“I don’t know if art needs to be serious,” says Alemani. “It’s about having an experience. That can be fun or entertaining. It doesn’t have to be contemplative.” She points to a popular piece by Liz Glynn at last year’s Frieze Projects. Behind an unmarked door between two booths, Glynn set up a secret bar reminiscent of a 1920s speakeasy. Lucky visitors were given instructions for gaining entry and then, undoubtedly in a nod to realism, treated to cocktails.
But the concept of play at Frieze can also have a dark side. Eduardo Basualdo, for instance, is turning a lawn into a faux soccer field, with one important caveat: the goalposts will be blocked with sheets of glass, making a would-be game of football frustratingly impossible. Eva Kotátková, meanwhile, will riff on the idea of a children’s playground, with performers perched on or in cage-like outdoor sculptures.
Naama Tsabar, on the other hand, is producing a mini music festival as a kind of homage to the island’s music-heavy history. (It has been an important venue for acts as varied as Duke Ellington and Jimi Hendrix.) Tsabar is carting the floor from one of the fair’s booths outside to use as a stage, and booking only bands with female drummers.
There’s a party-like atmosphere as well to Oscar Murillo’s New York debut, now on view at Zwirner. Murillo, 28, a Colombia-born, London-based artist who has been facing the media glare lately as speculators buy and flip his work at handsome profits, installed a candy factory in the gallery and imported a crew of workers from the Colombina sweet-manufacturing plant where his mother and several generations of his family once worked.
Visitors can see the machinery and try some chocolate-covered marshmallow Chocmelos – for free! The sticky-sweet treats come wrapped in shiny silver packaging with a giant yellow smiley face. It’s a feelgood take on candy that will no doubt stand in stark contrast to Kara Walker’s mammoth screed on the sugar trade’s history opening on May 10 at the Domino sugar factory in Brooklyn.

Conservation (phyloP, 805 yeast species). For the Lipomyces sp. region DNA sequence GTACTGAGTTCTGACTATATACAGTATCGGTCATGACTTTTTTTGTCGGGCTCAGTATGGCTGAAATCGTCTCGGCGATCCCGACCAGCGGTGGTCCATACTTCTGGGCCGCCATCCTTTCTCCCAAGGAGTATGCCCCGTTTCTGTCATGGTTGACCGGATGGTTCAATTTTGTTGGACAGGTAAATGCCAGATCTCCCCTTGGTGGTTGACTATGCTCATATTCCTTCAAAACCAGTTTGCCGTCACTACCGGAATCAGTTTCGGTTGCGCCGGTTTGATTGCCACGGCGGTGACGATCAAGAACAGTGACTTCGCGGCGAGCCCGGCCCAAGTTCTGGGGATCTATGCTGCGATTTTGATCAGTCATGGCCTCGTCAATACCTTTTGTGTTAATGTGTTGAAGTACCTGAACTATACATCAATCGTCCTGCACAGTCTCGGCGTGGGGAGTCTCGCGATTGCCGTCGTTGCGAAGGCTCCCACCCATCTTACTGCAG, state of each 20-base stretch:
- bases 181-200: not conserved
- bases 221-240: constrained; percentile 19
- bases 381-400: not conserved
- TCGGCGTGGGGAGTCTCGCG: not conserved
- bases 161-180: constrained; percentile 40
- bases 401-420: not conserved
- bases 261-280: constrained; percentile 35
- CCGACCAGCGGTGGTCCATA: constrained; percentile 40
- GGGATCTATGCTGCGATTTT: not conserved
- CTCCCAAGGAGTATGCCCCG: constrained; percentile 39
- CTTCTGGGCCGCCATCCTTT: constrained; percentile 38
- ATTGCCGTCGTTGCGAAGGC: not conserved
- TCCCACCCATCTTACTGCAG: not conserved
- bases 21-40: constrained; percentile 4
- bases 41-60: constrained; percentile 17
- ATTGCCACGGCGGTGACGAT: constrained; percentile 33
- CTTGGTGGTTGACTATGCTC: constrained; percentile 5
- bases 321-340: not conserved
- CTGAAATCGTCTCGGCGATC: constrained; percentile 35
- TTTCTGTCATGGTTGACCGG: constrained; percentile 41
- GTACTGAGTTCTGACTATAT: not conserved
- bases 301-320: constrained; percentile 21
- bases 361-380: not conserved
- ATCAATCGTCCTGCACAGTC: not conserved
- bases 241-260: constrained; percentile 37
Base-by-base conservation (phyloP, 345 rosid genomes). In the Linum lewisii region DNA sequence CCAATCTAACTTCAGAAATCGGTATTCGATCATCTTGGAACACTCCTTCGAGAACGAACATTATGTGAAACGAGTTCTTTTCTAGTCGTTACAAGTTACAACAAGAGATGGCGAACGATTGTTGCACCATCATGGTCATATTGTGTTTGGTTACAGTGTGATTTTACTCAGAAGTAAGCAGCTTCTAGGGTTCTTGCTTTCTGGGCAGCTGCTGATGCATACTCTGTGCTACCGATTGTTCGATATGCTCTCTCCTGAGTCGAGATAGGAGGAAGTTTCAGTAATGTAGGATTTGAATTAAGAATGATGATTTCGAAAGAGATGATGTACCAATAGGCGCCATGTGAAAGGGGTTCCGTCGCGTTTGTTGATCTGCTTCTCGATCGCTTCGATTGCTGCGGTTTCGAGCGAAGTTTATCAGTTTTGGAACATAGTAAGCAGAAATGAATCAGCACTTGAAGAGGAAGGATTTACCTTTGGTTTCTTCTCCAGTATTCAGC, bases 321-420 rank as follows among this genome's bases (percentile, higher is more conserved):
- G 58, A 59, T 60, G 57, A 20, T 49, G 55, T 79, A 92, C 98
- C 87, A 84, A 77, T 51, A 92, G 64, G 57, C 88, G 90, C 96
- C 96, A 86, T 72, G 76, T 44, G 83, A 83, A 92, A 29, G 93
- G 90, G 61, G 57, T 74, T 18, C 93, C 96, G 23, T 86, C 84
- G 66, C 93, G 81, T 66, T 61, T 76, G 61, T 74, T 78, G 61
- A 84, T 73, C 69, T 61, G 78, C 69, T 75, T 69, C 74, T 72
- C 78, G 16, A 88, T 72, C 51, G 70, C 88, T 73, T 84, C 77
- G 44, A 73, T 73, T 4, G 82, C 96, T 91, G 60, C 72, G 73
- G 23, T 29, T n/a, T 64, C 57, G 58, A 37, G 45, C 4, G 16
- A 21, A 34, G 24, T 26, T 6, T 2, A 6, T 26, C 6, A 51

Murillo explains that he was thinking about Colombina’s impact on the economy and on the community back home, about his own journey as an immigrant, and also about the workers’ encounter with New York City. “Candy and chocolate and marshmallows become a bridge to the city,” he says.
Murillo acknowledges that some of the visitors to his exhibition might be more interested in a sugar fix than a consideration of cultural exchange, but he is philosophical. “Some people will look at the different layers put into place. If people want to come in before work and pick up a crate of candy, that’s great too. It’s just another form of engagement.”
For Lorenz as well, that engagement is paramount. She hopes that riding in her boat will help her passengers recapture that childhood idyll of letting their imaginations wander. “That can feel playful or weird,” she says. “I’m trying to bring them the experience of getting lost in the woods but in this huge metropolis.”
Her ideal passengers will decide to go and build their own boats after disembarking. But first things first: Lorenz has an extra oar. They should be prepared to paddle.
Frieze New York, May 9-12, friezenewyork.com; ‘Oscar Murillo: a Mercantile Novel’, until June 14, David Zwirner, davidzwirner.com; ‘Kara Walker: a Subtlety, or the Marvelous Sugar Baby’, Domino Sugar Factory, May 10-July 6, creativetime.org